Praise for The Cheerleaders:
A YALSA Best Book for Young Adults
A Goodreads Best Young Adult Book of the Year Nominee
“Sharp, brilliantly plotted, and totally engrossing. Every time I thought I had it figured out, the story twisted again. Kara Thomas should teach a master class in suspense.” —KAREN M. MCMANUS, New York Times bestselling author of One of Us Is Lying
“A little bit Riverdale and a little bit Veronica Mars, The Cheerleaders is a twisty page-turner that will have you doubting every character you meet—and everything you think you know.” —RILEY SAGER, bestselling author of Final Girls
"A crafty, dark, and disturbing story, but in Thomas's masterful book, the real crime is how dangerous it is to grow up female. The Cheerleaders is a riveting read."—KATHLEEN GLASGOW, New York Times bestselling author of Girl In Pieces
“At times eerie, exciting, and even frightening…this deliciously deceptive thriller and provocative drama is a must-have.”—SLJ
“Keeping the audience guessing until the very end…[The Cheerleaders is a] satisfying, whodunnit with a solution as complicated as its premise.”—Kirkus Reviews
“Thomas builds her novel around an appealingly gruesome case…beset by herrings, and it keeps the pace moving at a solid clip….A solid pick for mystery fans.”—Booklist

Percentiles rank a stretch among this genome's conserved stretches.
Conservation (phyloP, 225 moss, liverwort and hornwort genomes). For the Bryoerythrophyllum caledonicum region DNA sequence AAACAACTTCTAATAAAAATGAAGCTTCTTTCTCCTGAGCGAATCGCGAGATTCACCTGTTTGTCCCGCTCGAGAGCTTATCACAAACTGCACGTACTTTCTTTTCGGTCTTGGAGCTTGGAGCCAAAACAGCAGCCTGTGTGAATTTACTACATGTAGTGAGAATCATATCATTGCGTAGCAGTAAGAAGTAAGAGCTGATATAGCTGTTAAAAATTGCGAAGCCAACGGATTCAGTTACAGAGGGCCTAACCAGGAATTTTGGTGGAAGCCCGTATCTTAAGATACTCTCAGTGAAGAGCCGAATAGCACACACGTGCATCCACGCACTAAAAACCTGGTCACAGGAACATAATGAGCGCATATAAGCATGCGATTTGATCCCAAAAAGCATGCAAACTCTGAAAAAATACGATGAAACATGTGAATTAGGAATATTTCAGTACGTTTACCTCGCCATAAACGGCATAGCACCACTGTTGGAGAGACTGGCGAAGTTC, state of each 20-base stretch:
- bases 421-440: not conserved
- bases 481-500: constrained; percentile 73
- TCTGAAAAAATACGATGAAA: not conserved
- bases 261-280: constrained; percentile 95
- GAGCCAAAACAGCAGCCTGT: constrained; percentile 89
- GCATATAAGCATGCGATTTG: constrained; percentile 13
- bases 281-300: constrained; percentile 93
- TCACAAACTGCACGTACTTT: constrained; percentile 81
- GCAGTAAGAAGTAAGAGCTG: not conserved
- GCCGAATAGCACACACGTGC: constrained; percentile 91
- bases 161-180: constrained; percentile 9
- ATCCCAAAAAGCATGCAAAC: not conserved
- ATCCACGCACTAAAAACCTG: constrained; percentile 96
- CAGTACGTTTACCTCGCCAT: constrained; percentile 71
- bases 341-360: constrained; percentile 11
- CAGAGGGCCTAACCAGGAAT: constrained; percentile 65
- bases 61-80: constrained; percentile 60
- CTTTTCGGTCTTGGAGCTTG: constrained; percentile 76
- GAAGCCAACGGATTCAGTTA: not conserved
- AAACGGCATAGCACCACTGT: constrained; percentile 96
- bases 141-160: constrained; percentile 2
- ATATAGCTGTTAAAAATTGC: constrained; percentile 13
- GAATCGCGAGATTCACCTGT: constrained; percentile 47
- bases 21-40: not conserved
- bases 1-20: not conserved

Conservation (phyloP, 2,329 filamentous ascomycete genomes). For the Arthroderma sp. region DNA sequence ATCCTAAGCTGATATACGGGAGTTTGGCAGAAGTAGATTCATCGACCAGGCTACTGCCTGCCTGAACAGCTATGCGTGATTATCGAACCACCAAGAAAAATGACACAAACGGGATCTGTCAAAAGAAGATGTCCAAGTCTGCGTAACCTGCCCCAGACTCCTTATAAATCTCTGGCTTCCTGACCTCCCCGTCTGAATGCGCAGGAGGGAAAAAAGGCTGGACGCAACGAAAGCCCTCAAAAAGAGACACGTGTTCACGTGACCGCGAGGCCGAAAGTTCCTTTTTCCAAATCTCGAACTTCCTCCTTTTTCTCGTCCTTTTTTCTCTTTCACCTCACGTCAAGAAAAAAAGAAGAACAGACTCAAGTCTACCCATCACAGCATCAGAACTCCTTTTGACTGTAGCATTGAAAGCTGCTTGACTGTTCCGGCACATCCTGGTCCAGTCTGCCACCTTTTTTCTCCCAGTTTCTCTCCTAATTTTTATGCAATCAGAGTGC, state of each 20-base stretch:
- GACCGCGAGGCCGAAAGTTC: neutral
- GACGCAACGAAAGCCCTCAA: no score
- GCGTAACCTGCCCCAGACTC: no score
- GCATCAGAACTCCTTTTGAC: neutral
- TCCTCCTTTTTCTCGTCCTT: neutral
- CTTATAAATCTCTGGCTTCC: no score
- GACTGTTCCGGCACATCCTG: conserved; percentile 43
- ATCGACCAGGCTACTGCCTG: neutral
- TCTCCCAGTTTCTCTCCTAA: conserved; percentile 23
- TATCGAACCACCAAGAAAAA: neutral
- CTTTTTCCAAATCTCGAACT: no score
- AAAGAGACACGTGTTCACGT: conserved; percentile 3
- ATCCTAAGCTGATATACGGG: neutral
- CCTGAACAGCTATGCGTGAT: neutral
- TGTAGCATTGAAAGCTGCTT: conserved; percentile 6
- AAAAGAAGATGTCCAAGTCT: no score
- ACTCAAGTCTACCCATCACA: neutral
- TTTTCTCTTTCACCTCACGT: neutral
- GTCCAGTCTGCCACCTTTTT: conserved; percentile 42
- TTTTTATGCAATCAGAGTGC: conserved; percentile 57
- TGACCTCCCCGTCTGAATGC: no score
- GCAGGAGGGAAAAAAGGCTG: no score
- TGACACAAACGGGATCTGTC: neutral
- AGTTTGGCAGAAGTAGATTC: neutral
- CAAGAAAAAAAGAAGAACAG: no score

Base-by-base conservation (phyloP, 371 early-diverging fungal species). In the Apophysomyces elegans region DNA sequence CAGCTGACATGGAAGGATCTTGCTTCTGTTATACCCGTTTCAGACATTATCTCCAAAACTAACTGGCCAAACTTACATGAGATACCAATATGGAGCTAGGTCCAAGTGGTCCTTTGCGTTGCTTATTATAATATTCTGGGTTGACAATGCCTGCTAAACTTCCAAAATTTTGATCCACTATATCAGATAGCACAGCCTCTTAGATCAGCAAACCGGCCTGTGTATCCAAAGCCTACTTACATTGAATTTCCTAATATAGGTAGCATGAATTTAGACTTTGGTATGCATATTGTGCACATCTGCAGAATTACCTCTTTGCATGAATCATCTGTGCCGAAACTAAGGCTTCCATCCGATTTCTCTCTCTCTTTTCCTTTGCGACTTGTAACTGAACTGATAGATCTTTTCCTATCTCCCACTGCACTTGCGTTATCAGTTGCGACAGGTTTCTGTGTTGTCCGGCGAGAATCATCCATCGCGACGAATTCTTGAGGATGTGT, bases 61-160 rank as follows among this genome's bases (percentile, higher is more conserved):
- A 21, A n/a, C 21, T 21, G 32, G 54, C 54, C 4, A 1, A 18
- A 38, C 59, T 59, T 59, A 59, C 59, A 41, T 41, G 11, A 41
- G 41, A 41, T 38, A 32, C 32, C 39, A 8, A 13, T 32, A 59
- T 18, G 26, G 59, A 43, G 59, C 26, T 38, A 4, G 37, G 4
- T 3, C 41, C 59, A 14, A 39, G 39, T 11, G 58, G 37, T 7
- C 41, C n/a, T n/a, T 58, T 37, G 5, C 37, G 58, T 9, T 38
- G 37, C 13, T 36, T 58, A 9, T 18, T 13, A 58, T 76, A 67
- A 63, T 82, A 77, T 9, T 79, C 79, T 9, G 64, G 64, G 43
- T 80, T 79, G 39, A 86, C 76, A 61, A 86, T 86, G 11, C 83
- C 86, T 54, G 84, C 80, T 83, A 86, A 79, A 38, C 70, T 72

Praise for Little Monsters:
A Junior Library Guild Selection
"A disturbing portrait of how bad news and gossip can curdle when mixed together."-Oprah.com
"An eerie and masterly psychological thriller...[that] culminates in a shocking and disturbing ending. Thomas expertly captures the pointed nuances and the fickle, manipulative bonds of adolescent girls’ friendships."-SLJ
"Taut and suspenseful...this gritty page-turner will easily hook a broad range of readers"-Booklist
"An intense psychological thriller that all but ensures the lights will be left on between dusk and dawn."-Publishers Weekly
"Gritty and realistic...this mystery will leave readers in awe."-VOYA
"A twisted story of obsession and manipulation, Little Monsters captivated me right up to its surprising conclusion—and left me wondering how well I really know my friends."-CHELSEA SEDOTI, author of The Hundred Lies of Lizzie Lovett
"A brilliant, well-written masterpiece, full of unreliable narrators, suspense, and plot twists that will leave you at the edge of your seat."-Inah P., The Bibliophile Confessions
“A twisted and evocative tale of teenage friendships, obsession, and family dynamics all wrapped up in a mystery that is as compelling as it is dark.”-Liz, Liz Loves Books
"The ending left me staring slack-jawed."-Leah Lorenzo, Bumble Bee Books